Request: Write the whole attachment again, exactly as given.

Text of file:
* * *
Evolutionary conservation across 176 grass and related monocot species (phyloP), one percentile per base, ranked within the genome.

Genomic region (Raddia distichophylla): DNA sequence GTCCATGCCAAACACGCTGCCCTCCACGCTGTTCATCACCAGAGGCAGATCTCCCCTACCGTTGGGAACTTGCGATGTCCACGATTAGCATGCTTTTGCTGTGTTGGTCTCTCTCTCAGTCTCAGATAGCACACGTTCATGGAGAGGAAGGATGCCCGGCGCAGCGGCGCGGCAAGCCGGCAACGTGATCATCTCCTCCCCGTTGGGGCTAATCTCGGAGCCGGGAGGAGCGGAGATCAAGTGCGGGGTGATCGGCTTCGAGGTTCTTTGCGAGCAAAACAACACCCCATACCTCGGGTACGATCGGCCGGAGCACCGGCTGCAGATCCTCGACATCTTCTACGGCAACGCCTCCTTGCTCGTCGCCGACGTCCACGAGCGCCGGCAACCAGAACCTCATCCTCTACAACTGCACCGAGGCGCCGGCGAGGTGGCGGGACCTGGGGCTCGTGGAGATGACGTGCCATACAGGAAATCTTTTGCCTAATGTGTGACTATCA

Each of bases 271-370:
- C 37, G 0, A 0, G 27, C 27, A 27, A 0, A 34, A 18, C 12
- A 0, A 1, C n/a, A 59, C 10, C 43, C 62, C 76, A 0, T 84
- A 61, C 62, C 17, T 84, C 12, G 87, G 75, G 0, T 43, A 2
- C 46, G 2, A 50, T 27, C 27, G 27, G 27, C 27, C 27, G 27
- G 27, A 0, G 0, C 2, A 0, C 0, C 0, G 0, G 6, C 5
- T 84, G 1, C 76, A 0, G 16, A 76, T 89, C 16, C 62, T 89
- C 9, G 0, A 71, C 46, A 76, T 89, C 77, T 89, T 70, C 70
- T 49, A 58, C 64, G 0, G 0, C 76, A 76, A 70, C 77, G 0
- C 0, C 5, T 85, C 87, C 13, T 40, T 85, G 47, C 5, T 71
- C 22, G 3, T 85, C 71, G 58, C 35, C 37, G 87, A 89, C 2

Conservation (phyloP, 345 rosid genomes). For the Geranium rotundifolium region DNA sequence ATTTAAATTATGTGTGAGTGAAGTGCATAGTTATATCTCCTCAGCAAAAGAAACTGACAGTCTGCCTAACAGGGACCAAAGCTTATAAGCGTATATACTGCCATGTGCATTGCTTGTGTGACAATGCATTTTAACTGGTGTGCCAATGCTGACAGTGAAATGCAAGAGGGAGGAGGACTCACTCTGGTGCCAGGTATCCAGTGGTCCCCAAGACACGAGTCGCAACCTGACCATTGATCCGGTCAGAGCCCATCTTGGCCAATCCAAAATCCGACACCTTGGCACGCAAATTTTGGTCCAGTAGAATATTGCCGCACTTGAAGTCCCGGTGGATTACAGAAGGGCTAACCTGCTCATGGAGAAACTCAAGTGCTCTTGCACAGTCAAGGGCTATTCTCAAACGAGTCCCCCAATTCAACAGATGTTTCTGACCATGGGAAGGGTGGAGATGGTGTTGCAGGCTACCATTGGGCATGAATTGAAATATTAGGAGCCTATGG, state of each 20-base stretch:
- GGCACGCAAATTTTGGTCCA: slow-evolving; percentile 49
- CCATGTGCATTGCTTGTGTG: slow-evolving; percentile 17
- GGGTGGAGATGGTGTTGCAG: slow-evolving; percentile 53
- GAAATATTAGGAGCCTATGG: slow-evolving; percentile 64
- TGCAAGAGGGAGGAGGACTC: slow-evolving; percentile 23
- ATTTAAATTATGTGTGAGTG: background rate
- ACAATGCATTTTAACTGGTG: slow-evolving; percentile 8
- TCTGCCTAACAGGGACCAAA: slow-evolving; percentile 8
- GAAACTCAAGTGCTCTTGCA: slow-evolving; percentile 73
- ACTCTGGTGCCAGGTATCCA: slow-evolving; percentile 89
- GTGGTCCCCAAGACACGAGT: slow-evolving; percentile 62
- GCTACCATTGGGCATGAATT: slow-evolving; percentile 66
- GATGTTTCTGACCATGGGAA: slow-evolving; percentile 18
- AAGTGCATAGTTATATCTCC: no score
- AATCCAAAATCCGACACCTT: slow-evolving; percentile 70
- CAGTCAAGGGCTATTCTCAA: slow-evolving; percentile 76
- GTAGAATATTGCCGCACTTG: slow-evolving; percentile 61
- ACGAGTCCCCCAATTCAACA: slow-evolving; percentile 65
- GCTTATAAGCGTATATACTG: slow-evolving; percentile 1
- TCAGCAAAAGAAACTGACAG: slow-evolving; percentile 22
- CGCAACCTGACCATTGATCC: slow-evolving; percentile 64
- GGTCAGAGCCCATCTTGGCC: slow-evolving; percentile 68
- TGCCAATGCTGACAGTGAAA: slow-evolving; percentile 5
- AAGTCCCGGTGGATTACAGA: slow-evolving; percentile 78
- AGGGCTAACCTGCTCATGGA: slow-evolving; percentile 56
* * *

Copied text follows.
Evolutionary conservation across 176 grass and related monocot species (phyloP), one percentile per base, ranked within the genome.

Genomic region (Raddia distichophylla): DNA sequence GTCCATGCCAAACACGCTGCCCTCCACGCTGTTCATCACCAGAGGCAGATCTCCCCTACCGTTGGGAACTTGCGATGTCCACGATTAGCATGCTTTTGCTGTGTTGGTCTCTCTCTCAGTCTCAGATAGCACACGTTCATGGAGAGGAAGGATGCCCGGCGCAGCGGCGCGGCAAGCCGGCAACGTGATCATCTCCTCCCCGTTGGGGCTAATCTCGGAGCCGGGAGGAGCGGAGATCAAGTGCGGGGTGATCGGCTTCGAGGTTCTTTGCGAGCAAAACAACACCCCATACCTCGGGTACGATCGGCCGGAGCACCGGCTGCAGATCCTCGACATCTTCTACGGCAACGCCTCCTTGCTCGTCGCCGACGTCCACGAGCGCCGGCAACCAGAACCTCATCCTCTACAACTGCACCGAGGCGCCGGCGAGGTGGCGGGACCTGGGGCTCGTGGAGATGACGTGCCATACAGGAAATCTTTTGCCTAATGTGTGACTATCA

Each of bases 271-370:
- C 37, G 0, A 0, G 27, C 27, A 27, A 0, A 34, A 18, C 12
- A 0, A 1, C n/a, A 59, C 10, C 43, C 62, C 76, A 0, T 84
- A 61, C 62, C 17, T 84, C 12, G 87, G 75, G 0, T 43, A 2
- C 46, G 2, A 50, T 27, C 27, G 27, G 27, C 27, C 27, G 27
- G 27, A 0, G 0, C 2, A 0, C 0, C 0, G 0, G 6, C 5
- T 84, G 1, C 76, A 0, G 16, A 76, T 89, C 16, C 62, T 89
- C 9, G 0, A 71, C 46, A 76, T 89, C 77, T 89, T 70, C 70
- T 49, A 58, C 64, G 0, G 0, C 76, A 76, A 70, C 77, G 0
- C 0, C 5, T 85, C 87, C 13, T 40, T 85, G 47, C 5, T 71
- C 22, G 3, T 85, C 71, G 58, C 35, C 37, G 87, A 89, C 2

Conservation (phyloP, 345 rosid genomes). For the Geranium rotundifolium region DNA sequence ATTTAAATTATGTGTGAGTGAAGTGCATAGTTATATCTCCTCAGCAAAAGAAACTGACAGTCTGCCTAACAGGGACCAAAGCTTATAAGCGTATATACTGCCATGTGCATTGCTTGTGTGACAATGCATTTTAACTGGTGTGCCAATGCTGACAGTGAAATGCAAGAGGGAGGAGGACTCACTCTGGTGCCAGGTATCCAGTGGTCCCCAAGACACGAGTCGCAACCTGACCATTGATCCGGTCAGAGCCCATCTTGGCCAATCCAAAATCCGACACCTTGGCACGCAAATTTTGGTCCAGTAGAATATTGCCGCACTTGAAGTCCCGGTGGATTACAGAAGGGCTAACCTGCTCATGGAGAAACTCAAGTGCTCTTGCACAGTCAAGGGCTATTCTCAAACGAGTCCCCCAATTCAACAGATGTTTCTGACCATGGGAAGGGTGGAGATGGTGTTGCAGGCTACCATTGGGCATGAATTGAAATATTAGGAGCCTATGG, state of each 20-base stretch:
- GGCACGCAAATTTTGGTCCA: slow-evolving; percentile 49
- CCATGTGCATTGCTTGTGTG: slow-evolving; percentile 17
- GGGTGGAGATGGTGTTGCAG: slow-evolving; percentile 53
- GAAATATTAGGAGCCTATGG: slow-evolving; percentile 64
- TGCAAGAGGGAGGAGGACTC: slow-evolving; percentile 23
- ATTTAAATTATGTGTGAGTG: background rate
- ACAATGCATTTTAACTGGTG: slow-evolving; percentile 8
- TCTGCCTAACAGGGACCAAA: slow-evolving; percentile 8
- GAAACTCAAGTGCTCTTGCA: slow-evolving; percentile 73
- ACTCTGGTGCCAGGTATCCA: slow-evolving; percentile 89
- GTGGTCCCCAAGACACGAGT: slow-evolving; percentile 62
- GCTACCATTGGGCATGAATT: slow-evolving; percentile 66
- GATGTTTCTGACCATGGGAA: slow-evolving; percentile 18
- AAGTGCATAGTTATATCTCC: no score
- AATCCAAAATCCGACACCTT: slow-evolving; percentile 70
- CAGTCAAGGGCTATTCTCAA: slow-evolving; percentile 76
- GTAGAATATTGCCGCACTTG: slow-evolving; percentile 61
- ACGAGTCCCCCAATTCAACA: slow-evolving; percentile 65
- GCTTATAAGCGTATATACTG: slow-evolving; percentile 1
- TCAGCAAAAGAAACTGACAG: slow-evolving; percentile 22
- CGCAACCTGACCATTGATCC: slow-evolving; percentile 64
- GGTCAGAGCCCATCTTGGCC: slow-evolving; percentile 68
- TGCCAATGCTGACAGTGAAA: slow-evolving; percentile 5
- AAGTCCCGGTGGATTACAGA: slow-evolving; percentile 78
- AGGGCTAACCTGCTCATGGA: slow-evolving; percentile 56